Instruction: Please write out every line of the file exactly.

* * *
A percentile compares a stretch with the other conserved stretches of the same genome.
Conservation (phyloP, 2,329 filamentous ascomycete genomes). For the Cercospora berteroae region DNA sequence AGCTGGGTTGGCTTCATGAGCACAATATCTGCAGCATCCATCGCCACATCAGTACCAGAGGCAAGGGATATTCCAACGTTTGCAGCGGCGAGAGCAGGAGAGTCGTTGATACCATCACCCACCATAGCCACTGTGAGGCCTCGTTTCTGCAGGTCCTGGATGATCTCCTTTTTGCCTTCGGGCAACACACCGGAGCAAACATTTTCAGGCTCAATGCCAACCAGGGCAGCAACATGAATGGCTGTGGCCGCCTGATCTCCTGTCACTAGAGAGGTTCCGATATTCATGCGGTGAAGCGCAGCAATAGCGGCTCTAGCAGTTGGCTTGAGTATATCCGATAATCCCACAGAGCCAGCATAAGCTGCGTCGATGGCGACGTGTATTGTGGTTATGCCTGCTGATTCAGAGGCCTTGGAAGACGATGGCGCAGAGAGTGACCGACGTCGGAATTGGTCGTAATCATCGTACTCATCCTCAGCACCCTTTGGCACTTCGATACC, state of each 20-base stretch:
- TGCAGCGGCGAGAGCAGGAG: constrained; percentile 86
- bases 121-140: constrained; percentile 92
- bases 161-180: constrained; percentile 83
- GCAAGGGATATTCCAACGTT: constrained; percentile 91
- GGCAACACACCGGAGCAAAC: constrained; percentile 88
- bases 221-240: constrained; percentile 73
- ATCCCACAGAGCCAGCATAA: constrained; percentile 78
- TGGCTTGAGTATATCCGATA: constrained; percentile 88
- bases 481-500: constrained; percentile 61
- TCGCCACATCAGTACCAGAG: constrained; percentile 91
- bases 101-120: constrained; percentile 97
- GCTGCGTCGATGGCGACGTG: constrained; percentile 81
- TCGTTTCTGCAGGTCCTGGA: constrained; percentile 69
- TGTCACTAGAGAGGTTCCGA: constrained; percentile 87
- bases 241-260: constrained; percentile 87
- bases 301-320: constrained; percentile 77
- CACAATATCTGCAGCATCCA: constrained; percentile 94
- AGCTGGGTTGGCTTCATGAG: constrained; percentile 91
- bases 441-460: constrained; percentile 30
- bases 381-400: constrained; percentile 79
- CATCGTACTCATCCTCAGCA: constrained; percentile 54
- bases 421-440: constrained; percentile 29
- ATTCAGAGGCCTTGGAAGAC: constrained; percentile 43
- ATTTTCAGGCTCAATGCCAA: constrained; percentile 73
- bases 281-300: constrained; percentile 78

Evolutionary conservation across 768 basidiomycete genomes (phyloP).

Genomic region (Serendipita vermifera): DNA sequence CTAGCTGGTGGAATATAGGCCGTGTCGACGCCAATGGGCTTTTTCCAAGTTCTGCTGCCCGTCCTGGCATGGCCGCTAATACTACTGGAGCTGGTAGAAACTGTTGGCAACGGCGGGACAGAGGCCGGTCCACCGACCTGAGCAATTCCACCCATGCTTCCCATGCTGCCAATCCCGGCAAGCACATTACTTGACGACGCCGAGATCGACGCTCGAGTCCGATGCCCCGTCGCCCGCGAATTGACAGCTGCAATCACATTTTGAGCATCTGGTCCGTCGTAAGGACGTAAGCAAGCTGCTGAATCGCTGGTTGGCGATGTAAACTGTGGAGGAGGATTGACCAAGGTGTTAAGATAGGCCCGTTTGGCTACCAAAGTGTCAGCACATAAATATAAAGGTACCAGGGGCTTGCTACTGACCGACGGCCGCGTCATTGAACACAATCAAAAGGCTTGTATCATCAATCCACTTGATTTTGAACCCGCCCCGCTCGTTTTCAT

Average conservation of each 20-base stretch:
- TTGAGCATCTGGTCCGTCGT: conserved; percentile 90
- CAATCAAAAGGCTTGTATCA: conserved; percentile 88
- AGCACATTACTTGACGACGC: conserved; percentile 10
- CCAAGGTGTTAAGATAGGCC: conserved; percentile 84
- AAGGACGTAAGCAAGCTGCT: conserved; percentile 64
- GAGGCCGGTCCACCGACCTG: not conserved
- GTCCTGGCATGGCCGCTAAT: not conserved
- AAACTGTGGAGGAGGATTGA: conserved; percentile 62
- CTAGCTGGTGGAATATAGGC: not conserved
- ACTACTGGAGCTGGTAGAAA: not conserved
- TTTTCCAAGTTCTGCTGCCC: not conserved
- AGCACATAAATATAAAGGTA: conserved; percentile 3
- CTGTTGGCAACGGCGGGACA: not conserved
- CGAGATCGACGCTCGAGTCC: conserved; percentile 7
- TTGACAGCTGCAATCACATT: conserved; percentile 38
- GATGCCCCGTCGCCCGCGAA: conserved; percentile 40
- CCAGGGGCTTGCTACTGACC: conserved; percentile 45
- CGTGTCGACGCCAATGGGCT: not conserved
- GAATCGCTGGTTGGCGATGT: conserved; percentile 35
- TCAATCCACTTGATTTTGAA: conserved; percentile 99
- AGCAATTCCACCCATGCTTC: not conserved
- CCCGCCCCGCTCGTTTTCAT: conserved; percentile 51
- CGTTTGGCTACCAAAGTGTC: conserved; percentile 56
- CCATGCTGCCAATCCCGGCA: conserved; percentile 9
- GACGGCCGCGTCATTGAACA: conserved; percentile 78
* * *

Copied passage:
A percentile compares a stretch with the other conserved stretches of the same genome.
Conservation (phyloP, 2,329 filamentous ascomycete genomes). For the Cercospora berteroae region DNA sequence AGCTGGGTTGGCTTCATGAGCACAATATCTGCAGCATCCATCGCCACATCAGTACCAGAGGCAAGGGATATTCCAACGTTTGCAGCGGCGAGAGCAGGAGAGTCGTTGATACCATCACCCACCATAGCCACTGTGAGGCCTCGTTTCTGCAGGTCCTGGATGATCTCCTTTTTGCCTTCGGGCAACACACCGGAGCAAACATTTTCAGGCTCAATGCCAACCAGGGCAGCAACATGAATGGCTGTGGCCGCCTGATCTCCTGTCACTAGAGAGGTTCCGATATTCATGCGGTGAAGCGCAGCAATAGCGGCTCTAGCAGTTGGCTTGAGTATATCCGATAATCCCACAGAGCCAGCATAAGCTGCGTCGATGGCGACGTGTATTGTGGTTATGCCTGCTGATTCAGAGGCCTTGGAAGACGATGGCGCAGAGAGTGACCGACGTCGGAATTGGTCGTAATCATCGTACTCATCCTCAGCACCCTTTGGCACTTCGATACC, state of each 20-base stretch:
- TGCAGCGGCGAGAGCAGGAG: constrained; percentile 86
- bases 121-140: constrained; percentile 92
- bases 161-180: constrained; percentile 83
- GCAAGGGATATTCCAACGTT: constrained; percentile 91
- GGCAACACACCGGAGCAAAC: constrained; percentile 88
- bases 221-240: constrained; percentile 73
- ATCCCACAGAGCCAGCATAA: constrained; percentile 78
- TGGCTTGAGTATATCCGATA: constrained; percentile 88
- bases 481-500: constrained; percentile 61
- TCGCCACATCAGTACCAGAG: constrained; percentile 91
- bases 101-120: constrained; percentile 97
- GCTGCGTCGATGGCGACGTG: constrained; percentile 81
- TCGTTTCTGCAGGTCCTGGA: constrained; percentile 69
- TGTCACTAGAGAGGTTCCGA: constrained; percentile 87
- bases 241-260: constrained; percentile 87
- bases 301-320: constrained; percentile 77
- CACAATATCTGCAGCATCCA: constrained; percentile 94
- AGCTGGGTTGGCTTCATGAG: constrained; percentile 91
- bases 441-460: constrained; percentile 30
- bases 381-400: constrained; percentile 79
- CATCGTACTCATCCTCAGCA: constrained; percentile 54
- bases 421-440: constrained; percentile 29
- ATTCAGAGGCCTTGGAAGAC: constrained; percentile 43
- ATTTTCAGGCTCAATGCCAA: constrained; percentile 73
- bases 281-300: constrained; percentile 78

Evolutionary conservation across 768 basidiomycete genomes (phyloP).

Genomic region (Serendipita vermifera): DNA sequence CTAGCTGGTGGAATATAGGCCGTGTCGACGCCAATGGGCTTTTTCCAAGTTCTGCTGCCCGTCCTGGCATGGCCGCTAATACTACTGGAGCTGGTAGAAACTGTTGGCAACGGCGGGACAGAGGCCGGTCCACCGACCTGAGCAATTCCACCCATGCTTCCCATGCTGCCAATCCCGGCAAGCACATTACTTGACGACGCCGAGATCGACGCTCGAGTCCGATGCCCCGTCGCCCGCGAATTGACAGCTGCAATCACATTTTGAGCATCTGGTCCGTCGTAAGGACGTAAGCAAGCTGCTGAATCGCTGGTTGGCGATGTAAACTGTGGAGGAGGATTGACCAAGGTGTTAAGATAGGCCCGTTTGGCTACCAAAGTGTCAGCACATAAATATAAAGGTACCAGGGGCTTGCTACTGACCGACGGCCGCGTCATTGAACACAATCAAAAGGCTTGTATCATCAATCCACTTGATTTTGAACCCGCCCCGCTCGTTTTCAT

Average conservation of each 20-base stretch:
- TTGAGCATCTGGTCCGTCGT: conserved; percentile 90
- CAATCAAAAGGCTTGTATCA: conserved; percentile 88
- AGCACATTACTTGACGACGC: conserved; percentile 10
- CCAAGGTGTTAAGATAGGCC: conserved; percentile 84
- AAGGACGTAAGCAAGCTGCT: conserved; percentile 64
- GAGGCCGGTCCACCGACCTG: not conserved
- GTCCTGGCATGGCCGCTAAT: not conserved
- AAACTGTGGAGGAGGATTGA: conserved; percentile 62
- CTAGCTGGTGGAATATAGGC: not conserved
- ACTACTGGAGCTGGTAGAAA: not conserved
- TTTTCCAAGTTCTGCTGCCC: not conserved
- AGCACATAAATATAAAGGTA: conserved; percentile 3
- CTGTTGGCAACGGCGGGACA: not conserved
- CGAGATCGACGCTCGAGTCC: conserved; percentile 7
- TTGACAGCTGCAATCACATT: conserved; percentile 38
- GATGCCCCGTCGCCCGCGAA: conserved; percentile 40
- CCAGGGGCTTGCTACTGACC: conserved; percentile 45
- CGTGTCGACGCCAATGGGCT: not conserved
- GAATCGCTGGTTGGCGATGT: conserved; percentile 35
- TCAATCCACTTGATTTTGAA: conserved; percentile 99
- AGCAATTCCACCCATGCTTC: not conserved
- CCCGCCCCGCTCGTTTTCAT: conserved; percentile 51
- CGTTTGGCTACCAAAGTGTC: conserved; percentile 56
- CCATGCTGCCAATCCCGGCA: conserved; percentile 9
- GACGGCCGCGTCATTGAACA: conserved; percentile 78